So, today November 19th is World Toilet Day. I didn’t think much of it until I read this shocking statistics:
Of the world’s seven billion people, 2.5 billion people do not have improved sanitation. 1 billion people still defecate in the open. Women and girls risk rape and abuse because they have no toilet that offers privacy.
As someone who is very passionate about protection of the girl child, that last sentence stood out to me. A good, clean and hygienic toilet gives one more than just a proper means of relieving oneself, it also gives women and girls privacy thereby protecting them from rape and abuse.
Here is an excerpt of an article I read online titled ‘Me, Myself And The Loo: A Woman’s Future Can Rest On A Toilet‘ which depicts real life consequences this sad condition.
Geeta has no toilet near her home in northern India; she treks 2 miles in the dark to a field for privacy. Geeta comes from the Indian village where two teenage girls were gang-raped and murdered over the summer while relieving themselves in a field. If Vanessa’s school had private bathrooms, the 17-year-old wouldn’t have to miss class when she’s having her period. In Ecuador, Reverside, 37, wouldn’t have to visit her brother’s house to use his toilet, which is shared by nine other people from different families.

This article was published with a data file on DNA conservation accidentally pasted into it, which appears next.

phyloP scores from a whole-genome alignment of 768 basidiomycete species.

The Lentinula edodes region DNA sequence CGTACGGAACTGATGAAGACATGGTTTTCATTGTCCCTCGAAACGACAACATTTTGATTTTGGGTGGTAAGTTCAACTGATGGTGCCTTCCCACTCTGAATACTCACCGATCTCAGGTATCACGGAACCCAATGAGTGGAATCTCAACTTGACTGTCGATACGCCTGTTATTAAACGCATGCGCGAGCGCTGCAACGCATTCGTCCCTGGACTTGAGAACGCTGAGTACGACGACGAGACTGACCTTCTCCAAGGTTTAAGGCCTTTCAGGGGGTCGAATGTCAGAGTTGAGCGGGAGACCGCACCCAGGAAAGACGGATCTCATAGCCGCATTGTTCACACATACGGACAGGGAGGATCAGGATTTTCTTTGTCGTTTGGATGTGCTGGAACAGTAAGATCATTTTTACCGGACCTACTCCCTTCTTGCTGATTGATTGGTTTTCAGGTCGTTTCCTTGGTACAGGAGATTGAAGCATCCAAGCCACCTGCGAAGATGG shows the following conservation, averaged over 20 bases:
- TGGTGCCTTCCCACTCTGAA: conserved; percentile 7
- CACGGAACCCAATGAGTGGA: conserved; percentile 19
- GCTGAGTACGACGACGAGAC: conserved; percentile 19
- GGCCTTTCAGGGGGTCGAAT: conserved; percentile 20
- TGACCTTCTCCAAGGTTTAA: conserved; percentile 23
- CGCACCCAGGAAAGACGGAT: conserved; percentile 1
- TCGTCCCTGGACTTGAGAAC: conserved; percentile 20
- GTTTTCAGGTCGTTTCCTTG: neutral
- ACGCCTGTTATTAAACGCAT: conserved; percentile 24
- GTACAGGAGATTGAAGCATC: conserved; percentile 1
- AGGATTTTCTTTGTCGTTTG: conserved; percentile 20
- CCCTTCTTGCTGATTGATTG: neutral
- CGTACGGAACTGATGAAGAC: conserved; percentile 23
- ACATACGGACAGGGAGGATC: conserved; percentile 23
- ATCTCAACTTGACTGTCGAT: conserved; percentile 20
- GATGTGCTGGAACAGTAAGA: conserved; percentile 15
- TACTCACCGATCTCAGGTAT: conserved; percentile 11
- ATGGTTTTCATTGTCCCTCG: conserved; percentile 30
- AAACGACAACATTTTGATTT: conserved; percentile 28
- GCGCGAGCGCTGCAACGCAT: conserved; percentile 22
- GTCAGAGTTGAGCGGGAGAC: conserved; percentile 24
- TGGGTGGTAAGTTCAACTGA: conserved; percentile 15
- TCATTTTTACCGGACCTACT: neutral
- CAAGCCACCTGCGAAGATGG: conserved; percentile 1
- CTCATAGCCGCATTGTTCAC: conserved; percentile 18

Among the 2.5 billion people without access to a clean and proper toilet — more than a billion of whom defecate out in the open — women and girls are hit hardest. The consequences of such precarious solutions go beyond health. Also at risk are education, employment opportunities, personal dignities, your privacy and your security.
We cannot accept this situation. Sanitation is a global development priority. This is why I’m in support of the theme of today’s United Nations World Toilet Day: ‘Equality And Dignity‘. The campaign will inspire action to end open defecation and put spotlight on how access to improved sanitation leads to a reduction in assault and violence on women and girls.
It is a day to do something about it.